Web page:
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In Three Parts — Part I 
The superstitions mentioned in Horace 
were first catalogued by Mr G L Apperson 
in the Folk Lore Journal of the English Folk 
Lore Society, vol I. However, when in the 
course of my researches in this field I came 
to read the Latin Lyric, I soon found it neces- 
sary to make a new collection. For Apperson 
had attacked the problem from the standpoint 
of the folklorist and not from that of the 
mythologis*. The following collection, there- 
fore, contains a number of items not given by 
my predecessor, and on the other hand omits 
a considerable number of points mentioned 
there, especially those belonging to the field 
of religion proper, or to that of popular games 
and medicine. 

In approaching an author of the standing of 
Horace the task of critical selection, always 
difficult, becomes doubly so on account of the 
mental attitude of the man. In dealing with 
authors like Aeschylus, Sophocles, even Euri- 
pides, one feels that one is confronted by an 
earnestness of purpose, a sincerity of religious 
feeling, which make every little notice gleaned 
from their works appear a valuable gem. 
The same holds good of the intense fervor of 
Pindar. Even Theocritus, though his time 
and age would seem to bear a rather close re- 

semblance to those of the Roman poet, occu- 
pies a different place. For, although a cour- 
tier poet, he yet addresses himself to a national 
audience. But Horace lived not only at the 
court of the ruler of the world, at least he 
seems to be a different person at different 
times. It appears difficult, at first, to recon- 
cile the poet of the Roman Odes in the third 
book of the Carmina, with their advocacy of 
a return to the severe " disciplina maiorum ", 
with the man who could utter such sentiments 
as " carpe diem " or advocate the mere sensu- 
al enjoyment of the hour as the aim to be 
striven after. And yet the reader of the 
whole- work of Horace cannot but feel that 
he is dealing with a whole man of firm moral 
and ethical principles. It behooves us there- 
fore, before giving our catalog, to justify 
our selection by a short resume of the attitude 
of the poet to the question of religion. 

The reader will at once think of the famous 
Ode of the Recantation (I, 34) "Parens deo- 
rum cultor et infrequens, Insanientis dum sa-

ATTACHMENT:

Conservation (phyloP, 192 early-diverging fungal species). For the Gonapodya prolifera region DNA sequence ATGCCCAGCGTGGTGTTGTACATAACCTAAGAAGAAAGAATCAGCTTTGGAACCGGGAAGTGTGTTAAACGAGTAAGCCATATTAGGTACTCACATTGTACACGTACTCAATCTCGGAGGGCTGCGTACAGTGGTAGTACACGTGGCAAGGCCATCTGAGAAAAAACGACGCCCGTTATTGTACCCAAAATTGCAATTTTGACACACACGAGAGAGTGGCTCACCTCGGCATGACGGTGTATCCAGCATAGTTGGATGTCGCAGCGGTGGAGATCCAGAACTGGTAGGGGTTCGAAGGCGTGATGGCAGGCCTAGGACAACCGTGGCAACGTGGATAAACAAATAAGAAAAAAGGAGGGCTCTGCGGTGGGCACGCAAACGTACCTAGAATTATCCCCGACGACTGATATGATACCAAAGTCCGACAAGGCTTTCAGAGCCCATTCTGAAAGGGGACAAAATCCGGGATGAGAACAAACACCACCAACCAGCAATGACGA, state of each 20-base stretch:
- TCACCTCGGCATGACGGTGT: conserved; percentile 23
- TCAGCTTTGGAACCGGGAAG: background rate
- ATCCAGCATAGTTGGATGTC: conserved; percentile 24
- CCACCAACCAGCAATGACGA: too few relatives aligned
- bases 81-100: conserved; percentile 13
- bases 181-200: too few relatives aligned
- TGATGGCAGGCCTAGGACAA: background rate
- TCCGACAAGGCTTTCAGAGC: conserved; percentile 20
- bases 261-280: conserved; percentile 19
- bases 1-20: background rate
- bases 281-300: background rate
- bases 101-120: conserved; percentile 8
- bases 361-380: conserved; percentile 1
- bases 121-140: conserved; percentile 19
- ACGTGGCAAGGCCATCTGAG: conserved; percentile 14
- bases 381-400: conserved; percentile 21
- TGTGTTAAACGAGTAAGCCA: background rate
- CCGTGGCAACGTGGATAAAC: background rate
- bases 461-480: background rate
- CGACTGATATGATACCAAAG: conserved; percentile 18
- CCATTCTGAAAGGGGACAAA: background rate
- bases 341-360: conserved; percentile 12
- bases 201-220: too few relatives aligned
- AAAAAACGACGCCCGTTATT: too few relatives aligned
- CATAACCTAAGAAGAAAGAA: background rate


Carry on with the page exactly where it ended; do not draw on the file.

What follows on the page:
pientiae Consultus erro, nunc retrorsum Vela 
dare atque iterare cursus Cogor relictos". 
Here Horace bids farewell to the wisdom of 
Epicure, and seems to vow a return to the 
religion of the forefathers. A thunderbolt 
from the clear sky, so he says, has given him 
warning that the gods humble the mighty and 
exalt the humble. But was he quite serious 
and sincere? " Hinc apicem rapax Fortuna 
cum stridore acuto Sustulit, hie posuisse gau- 
det"; so he continues, with a reference to 
Fate which reminds one much more of the 
sombre attitude of a Tacitus. Of course, the 
advocate of the poet can quote more than one 
passage, which may be construed as bearing 
out this frame of mind. But I am convinced 
that a careful weighing in the balance will 
show that in all of these the opinions uttered 
are spoken much more in deference to the 
outspoken policy of Caesar Augustus than 
from the poet's own heart. Fortunately, Hor- 
ace himself has allowed us more than one 
glance into his own convictions. In the third 
Satire of the second Book, 288 ff he tells us 


a story of a mother, who, in order to cure her 
son of the fever, would be willing to imperil 
his health by an immersion in the ice cold 
water of the Tiber in accordance with some, 
presumably Jewish rite. " Quone malo men- 
tem concussa? Timore deorum ". In defer- 
ence to truth it must be said that the ex- 
pression " timore deorum " seems to be a 
translation of the Greek Deisidaimonia. And 
in the same poem (79) he classes the " tristis 
superstitio " with the " mentis morbi ". The 
same attitude, with a clear and distinct refer- 
ence to the Epicurean philosophy, has found 
its expression in the fifth satire of the first 
book, where he ridicules the alleged miracle of 
Gnatia with these words : I have learned that 
the gods lead a life free from care. If Nature 
does anything miraculous, it does not mean